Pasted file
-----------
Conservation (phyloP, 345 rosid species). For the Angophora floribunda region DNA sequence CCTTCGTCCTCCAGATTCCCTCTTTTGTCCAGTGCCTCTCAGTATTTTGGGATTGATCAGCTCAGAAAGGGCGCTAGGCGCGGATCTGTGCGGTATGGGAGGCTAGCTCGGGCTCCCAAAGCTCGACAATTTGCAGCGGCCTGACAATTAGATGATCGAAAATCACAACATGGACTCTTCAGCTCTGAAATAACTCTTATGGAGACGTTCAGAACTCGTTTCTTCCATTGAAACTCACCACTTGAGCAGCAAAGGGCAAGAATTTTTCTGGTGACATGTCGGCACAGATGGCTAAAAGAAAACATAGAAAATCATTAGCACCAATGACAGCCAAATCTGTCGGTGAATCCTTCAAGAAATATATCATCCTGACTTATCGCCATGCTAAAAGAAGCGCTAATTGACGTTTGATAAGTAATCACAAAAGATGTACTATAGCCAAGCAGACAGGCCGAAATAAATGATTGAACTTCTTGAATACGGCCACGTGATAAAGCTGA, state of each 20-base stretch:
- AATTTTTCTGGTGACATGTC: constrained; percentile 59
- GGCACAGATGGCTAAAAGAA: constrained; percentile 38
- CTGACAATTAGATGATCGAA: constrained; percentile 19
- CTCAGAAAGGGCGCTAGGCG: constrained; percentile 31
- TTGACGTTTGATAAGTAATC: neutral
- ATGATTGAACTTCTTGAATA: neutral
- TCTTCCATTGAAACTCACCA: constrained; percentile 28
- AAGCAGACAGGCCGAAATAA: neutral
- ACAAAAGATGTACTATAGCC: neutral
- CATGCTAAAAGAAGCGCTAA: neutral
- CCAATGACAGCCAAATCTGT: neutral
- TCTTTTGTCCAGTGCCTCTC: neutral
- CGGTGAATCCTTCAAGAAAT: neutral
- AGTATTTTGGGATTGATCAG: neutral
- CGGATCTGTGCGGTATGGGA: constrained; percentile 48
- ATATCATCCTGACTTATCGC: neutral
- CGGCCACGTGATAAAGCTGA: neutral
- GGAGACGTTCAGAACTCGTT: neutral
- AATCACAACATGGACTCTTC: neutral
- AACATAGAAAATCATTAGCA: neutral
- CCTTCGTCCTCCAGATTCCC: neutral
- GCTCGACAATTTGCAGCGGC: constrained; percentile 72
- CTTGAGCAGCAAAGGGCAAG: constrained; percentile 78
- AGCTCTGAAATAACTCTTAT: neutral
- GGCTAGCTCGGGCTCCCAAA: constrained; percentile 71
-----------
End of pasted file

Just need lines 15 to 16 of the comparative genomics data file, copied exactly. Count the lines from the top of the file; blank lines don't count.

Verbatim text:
- AGTATTTTGGGATTGATCAG: neutral
- CGGATCTGTGCGGTATGGGA: constrained; percentile 48